Taylor Ruck Embracing Nerves for First NCAA Championships

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Photo Courtesy: Carl Solder

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Nerves can be detrimental to a swimmer. There is a lot of time behind the blocks that can allow doubt or nerves to overcome even the most talented swimmers.

Taylor Ruck embraces the nervousness. It is something that pushes her.

“I usually get really nervous for meets, especially the bigger they get,” Ruck told Swimming World. “The butterflies help me before the race. I think that actually helps me to be better.”

Ruck got nervous before making the Canadian Olympic team. She got nervous swimming in the Olympics. She was nervous before the Commonwealth Games and even the Pan Pacific Championships where she won the gold medal in the 200 free.

Even at that elite level, she gets nervous. But being that vulnerable is what pushes her to greatness.

Now a freshman at Stanford, the nervousness is different. Ruck wants to perform for her team, something that has never been the focal point besides Olympic relays.

It started in the fall, but Ruck really felt the team atmosphere at the Pac-12 Championships.

“My first Pac-12s. It was so fun and the atmosphere was so hype. The parent section was the best part. They were going crazy for every race,” Ruck said. “Knowing that the competition was just so great, that kind of makes me not as nervous for NCAAs. Not that I am not nervous, I definitely am. But it gives me a lot of confidence knowing how fast our conference was.”

Ruck finished second in the Pac 12 in the 100 back (50.52) and 200 back (1:48.67). She was sixth in the 50 free (22.24) and was a part of four runner-up relays.

“The team aspect of competing collegiately is unlike any other. All of us are there for each other. After each person swam, we were so supportive of each other,” Ruck said. “When Morgan (Tankersley) hit the wall and broke 16 I was tearing up. I just love that team atmosphere.”

It was part of why Ruck chose Stanford in the first place.

Stanford, Ca - February 6, 2019: Stylized portraits 2019.

Photo Courtesy: Stanford Athletics

“There were so many factors. It has good academics and a great swimming program, unlike any other school,” she said.

Ruck was born in Canada but moved to Arizona when she was 1 and stayed in the United States until her senior year of high school, after she made the Olympic team, when she decided to train in Toronto.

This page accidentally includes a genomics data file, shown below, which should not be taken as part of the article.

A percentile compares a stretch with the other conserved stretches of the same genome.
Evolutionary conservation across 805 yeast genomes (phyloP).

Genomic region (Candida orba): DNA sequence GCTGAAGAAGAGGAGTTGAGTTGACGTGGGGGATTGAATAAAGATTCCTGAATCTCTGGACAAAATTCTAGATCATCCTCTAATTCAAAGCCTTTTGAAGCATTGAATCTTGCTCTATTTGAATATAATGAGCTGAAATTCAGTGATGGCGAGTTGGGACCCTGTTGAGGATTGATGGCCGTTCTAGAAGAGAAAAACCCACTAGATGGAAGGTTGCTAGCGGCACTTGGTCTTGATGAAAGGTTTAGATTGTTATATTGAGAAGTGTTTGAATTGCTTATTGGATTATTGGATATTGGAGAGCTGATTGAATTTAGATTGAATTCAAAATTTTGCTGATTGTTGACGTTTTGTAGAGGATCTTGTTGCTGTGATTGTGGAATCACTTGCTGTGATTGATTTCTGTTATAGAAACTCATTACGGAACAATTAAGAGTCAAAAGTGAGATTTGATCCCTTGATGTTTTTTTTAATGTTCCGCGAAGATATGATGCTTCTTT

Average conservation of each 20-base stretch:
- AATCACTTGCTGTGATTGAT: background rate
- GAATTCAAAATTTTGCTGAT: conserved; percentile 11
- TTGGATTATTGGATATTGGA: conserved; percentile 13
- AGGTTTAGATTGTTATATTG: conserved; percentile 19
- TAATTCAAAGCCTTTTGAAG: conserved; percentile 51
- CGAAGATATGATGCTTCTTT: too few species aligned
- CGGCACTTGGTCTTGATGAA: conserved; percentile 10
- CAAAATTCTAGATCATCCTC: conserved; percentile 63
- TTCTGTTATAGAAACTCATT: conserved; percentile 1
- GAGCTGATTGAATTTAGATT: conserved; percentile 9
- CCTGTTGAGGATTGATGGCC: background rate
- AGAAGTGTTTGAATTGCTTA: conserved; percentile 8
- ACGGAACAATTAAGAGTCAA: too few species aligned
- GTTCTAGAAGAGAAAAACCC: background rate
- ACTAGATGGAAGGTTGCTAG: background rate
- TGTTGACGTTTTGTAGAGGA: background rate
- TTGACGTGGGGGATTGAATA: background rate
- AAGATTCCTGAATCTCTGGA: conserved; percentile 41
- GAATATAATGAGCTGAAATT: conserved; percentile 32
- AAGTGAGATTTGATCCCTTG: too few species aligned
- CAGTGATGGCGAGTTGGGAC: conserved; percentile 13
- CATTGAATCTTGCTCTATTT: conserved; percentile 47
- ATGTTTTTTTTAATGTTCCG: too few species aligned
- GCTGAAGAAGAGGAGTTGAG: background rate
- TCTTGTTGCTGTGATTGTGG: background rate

In 2016, Ruck was sick during the Canadian Olympic trials but made the team on relays at age 16. It was an experience that she soaked in, yet made her hungry for more.

“The Olympics were just unlike any other experience I have ever had. I don’t think I fully comprehended how big they were in the moment, where I was,” Ruck said.

“I know I want to go back again. I am relieving memories when I look at pictures. Getting bronze with my teammates set my sights on Tokyo. It was difficult right after the Olympics.

Short course worlds was a few months later, and it was in Canada, so that was great. Going from the Olympics to that made me realize what role I could play on Team Canada as an individual swimmer as well as a relay swimmer. It made me realize I shouldn’t take it easy. It showed me how much I needed to get going.”

Fast forward to 2018 when Ruck reached new levels at the Commonwealth Games, then the Pan Pacific Championships.

In the 200 free, Ruck knocked off Katie Ledecky and Rikako Ikee to win gold at PanPacs.

“That 200 free. I don’t even know how to explain it,” Ruck said. “I don’t always remember how I feel during the race, but I remember afterward. Having that competition with Katie and Rikako. I was watching my race later and watched Rikako creep up on me. It was such a great race.

“Going into the race, I tried not to think too much about going up against Katie Ledecky. It can be kind of scary, but I had raced her before. That exposure didn’t make me as nervous. It definitely boosted my confidence knowing that I could race at that level that other great competitors can. I look up to so many swimmers and being able to compete with them —  I can’t even believe it myself sometimes. I am excited for more opportunities to swim against them in the future.”

Now Ruck trains with Ledecky at Stanford.

“Getting to know Katie has been really fun. It is definitely cool to be exposed to all of this right now.
200 free at Commonwealth Games boosted my confidence in preparation for Pan Pacs. I don’t know if I could have done what I did at Pan Pacs without my performance at the Commonwealth Games,” she said.

She is looking to continue that confidence at her first NCAA meet. Ruck is seeded second in the 200 back (1:48.67), fourth in the 100 back (50.52) and fifth in the 200 free (1:42.80).

Stanford, Ca - Tuesday, October 9, 2018: Stanford women's swimming and diving opened the season with a 191-101 victory over Utah at Avery Aquatic Center.

Photo Courtesy: John Todd

“The walls, I don’t like the walls. But short course is growing on me. The adjustment has been focusing on my walls. Greg (Meehan) had me focusing on every wall on every turn in practice.”

So after such an incredible 2018, what is Ruck aiming for at NCAAs?

“I am not the type of person that makes time or place goals. I just want to have fun and represent Stanford well,” she said. “Whatever comes out of that, I will be happy with that.”

It might just be a key performance that sparks Stanford to its third consecutive NCAA championship.

Check out more NCAA Championships coverage here.

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